The first essay in our "(De)Tangled" series comes from Pelican Bomb staff member, Rosemary Reyes, on her hair experience as an Afro-Latina.
As a small child, my mother made sure that my hair was neatly contained in a peinado, a ’do that would keep my greña, my unruly kinky hair, at bay. Back then, my favorite peinado was tres colitas; let’s call it “three tails”— two pigtails on each side smoothed into barrel curls with one extra pony tail right above my forehead. I looked like a small Latina unicorn and was all about it. So were all my neighbors and friends. Needless to say, when I left my fellow Dominicans in Washington Heights and moved to a predominantly white and Asian suburb across the bridge in New Jersey, three tails was no longer a cute look. I spent the entirety of fourth grade experimenting with new ’dos that would make me feel more comfortable in my new environment—mostly those that would bring me less attention, make me feel less isolated, less humiliated, less urban. After first ruling out a heavily gelled, laid-back look resembling a Jheri Curl and then braids, which my working mother no longer had time for, I landed on a sloppy low bun.
As my hands got bigger and my dexterity increased, my bun became neater and neater, so that by the time I was 15 my hair was pulled back so tightly that my large forehead would reflect light, giving the impression that I had no hair at all. Only on special occasions would I let my hair down, a mane that was more often than not still chemically straightened and blown out, as Dominicans do so well.
I was raised by white-passing parents—wonderful, hard-working, but nevertheless ignorant and ashamed, white-passing parents. I was told that, because I am Dominican, I was exempt from blackness, a denial of my visibly black relatives and my country’s African roots. For my parents, passing was just a part of being a civilized and well-mannered woman. The ritual of hair straightening, however, was not always a conscious attempt at looking whiter. It was, as our Queen of Truth, bell hooks, noted nearly three decades ago in her essay “Straightening Our Hair,” an entrance into womanhood and “a ritual of black women’s culture of intimacy." Much like hooks describes, for the muchachas in the salon on the corner of 178th and St. Nick, it was talking shit about Fulanita, eating pastelitos, and sipping on café con leche for hours with the neighbors passing through. For me, it was excruciating.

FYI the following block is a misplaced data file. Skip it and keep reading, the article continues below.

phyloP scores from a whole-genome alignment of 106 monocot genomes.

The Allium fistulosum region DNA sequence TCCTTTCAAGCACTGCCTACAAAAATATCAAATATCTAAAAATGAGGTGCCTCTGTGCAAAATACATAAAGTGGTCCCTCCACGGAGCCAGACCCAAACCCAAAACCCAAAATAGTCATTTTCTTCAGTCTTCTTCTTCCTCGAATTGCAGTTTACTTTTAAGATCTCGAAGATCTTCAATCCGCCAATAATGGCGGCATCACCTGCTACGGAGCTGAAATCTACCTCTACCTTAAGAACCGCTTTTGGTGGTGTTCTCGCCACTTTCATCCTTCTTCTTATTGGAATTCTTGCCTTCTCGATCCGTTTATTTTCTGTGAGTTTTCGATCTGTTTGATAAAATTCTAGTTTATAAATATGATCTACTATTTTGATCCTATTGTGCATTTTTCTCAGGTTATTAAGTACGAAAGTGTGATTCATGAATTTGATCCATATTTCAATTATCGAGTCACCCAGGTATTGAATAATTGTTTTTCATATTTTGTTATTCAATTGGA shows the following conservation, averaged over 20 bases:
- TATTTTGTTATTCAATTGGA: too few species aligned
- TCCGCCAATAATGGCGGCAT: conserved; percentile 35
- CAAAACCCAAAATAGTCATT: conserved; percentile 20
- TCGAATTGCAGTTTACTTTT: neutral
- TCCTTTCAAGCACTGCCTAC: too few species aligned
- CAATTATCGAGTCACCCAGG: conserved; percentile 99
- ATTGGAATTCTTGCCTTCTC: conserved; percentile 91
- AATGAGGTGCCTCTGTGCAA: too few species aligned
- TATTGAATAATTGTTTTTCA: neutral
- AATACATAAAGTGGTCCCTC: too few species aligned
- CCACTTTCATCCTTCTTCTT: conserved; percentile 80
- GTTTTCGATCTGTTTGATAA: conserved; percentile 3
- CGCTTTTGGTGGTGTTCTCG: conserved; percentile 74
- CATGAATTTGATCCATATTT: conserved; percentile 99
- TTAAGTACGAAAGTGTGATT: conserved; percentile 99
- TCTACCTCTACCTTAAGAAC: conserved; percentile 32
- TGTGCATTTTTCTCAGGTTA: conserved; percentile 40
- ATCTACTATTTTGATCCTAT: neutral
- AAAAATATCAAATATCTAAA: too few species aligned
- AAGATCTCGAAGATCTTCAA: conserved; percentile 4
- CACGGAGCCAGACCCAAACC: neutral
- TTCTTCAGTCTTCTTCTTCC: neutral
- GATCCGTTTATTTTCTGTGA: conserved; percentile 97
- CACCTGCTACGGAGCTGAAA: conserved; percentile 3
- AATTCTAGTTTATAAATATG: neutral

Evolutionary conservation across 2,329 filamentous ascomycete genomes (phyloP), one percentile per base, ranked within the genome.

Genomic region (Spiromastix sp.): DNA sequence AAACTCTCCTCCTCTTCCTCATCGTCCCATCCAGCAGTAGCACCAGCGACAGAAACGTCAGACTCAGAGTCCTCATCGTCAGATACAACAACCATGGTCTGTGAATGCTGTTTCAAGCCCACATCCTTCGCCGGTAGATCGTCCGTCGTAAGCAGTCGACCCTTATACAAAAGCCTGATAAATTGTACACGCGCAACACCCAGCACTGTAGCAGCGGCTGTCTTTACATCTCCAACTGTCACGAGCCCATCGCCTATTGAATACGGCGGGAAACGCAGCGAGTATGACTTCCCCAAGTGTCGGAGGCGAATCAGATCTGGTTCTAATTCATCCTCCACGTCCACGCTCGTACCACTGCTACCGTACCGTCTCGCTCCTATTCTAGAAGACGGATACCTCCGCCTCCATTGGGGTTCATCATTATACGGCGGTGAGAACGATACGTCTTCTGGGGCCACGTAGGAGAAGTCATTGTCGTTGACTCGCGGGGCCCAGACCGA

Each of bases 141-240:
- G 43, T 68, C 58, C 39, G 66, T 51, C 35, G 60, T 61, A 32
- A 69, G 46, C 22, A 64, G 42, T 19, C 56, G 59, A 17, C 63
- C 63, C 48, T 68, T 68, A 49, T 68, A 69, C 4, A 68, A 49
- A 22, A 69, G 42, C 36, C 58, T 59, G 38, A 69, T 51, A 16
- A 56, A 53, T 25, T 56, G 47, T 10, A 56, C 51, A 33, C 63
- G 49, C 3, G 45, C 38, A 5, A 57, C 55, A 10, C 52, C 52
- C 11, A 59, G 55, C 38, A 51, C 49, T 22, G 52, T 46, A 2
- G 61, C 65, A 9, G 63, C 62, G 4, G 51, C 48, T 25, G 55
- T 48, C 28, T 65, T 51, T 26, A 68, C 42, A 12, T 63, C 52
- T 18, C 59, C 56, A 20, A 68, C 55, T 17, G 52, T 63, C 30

I finally began wearing my hair naturally and “out” when I went away to college in Chicago. There my blackness, Dominican or otherwise, was made known to me quite aggressively. (One of my new classmates freshman year referred to me as her first “colored friend.” She soon became an ex-friend.) People would comment on my curly hair often, but it was when my hair “grew out,” blooming into a velvety, lush ’fro, that the comments really escalated. While living in China during graduate school, the most common question I received was “how much did it cost?” Though this question was somewhat incongruously accompanied by a look of dismay and anguish, it now seems tame in light of my recent experiences back in the United States. I don’t know whether it is me and my trauma, them and their ignorance, or the time in which we live, but the large majority of public reactions to my hair seem to be framed by a curiosity rooted in white supremacy. Just today, while I was brainstorming this very topic at my desk at work, a white woman—a complete stranger—accosted me, asking to touch my hair while she was already touching it in foolish admiration.
We’ve reached a moment of strange and often self-serving celebration of black beauty. Here I’m talking about last year’s media fixation on Lupita Nyong’o’s face and dare I say our national obsession with the extremely talented black Barbie we know as Beyoncé. And as adulation meets fetishization mixed in with continued vehement and systemic black oppression, I find myself longing for a step forward. I’m not a novelty. The fact that I wear my hair naturally is not a political statement, and though it took a good 20 years, it really has nothing to do with anyone else but me. My Afro is mine; it is not yours to touch or question. It’s mine to wear in 95-degree heat, allowing it to expand and create a fluffy, protective aura of blackness around me. It’s mine to leave behind for the birds to cushion their nests. It’s mine.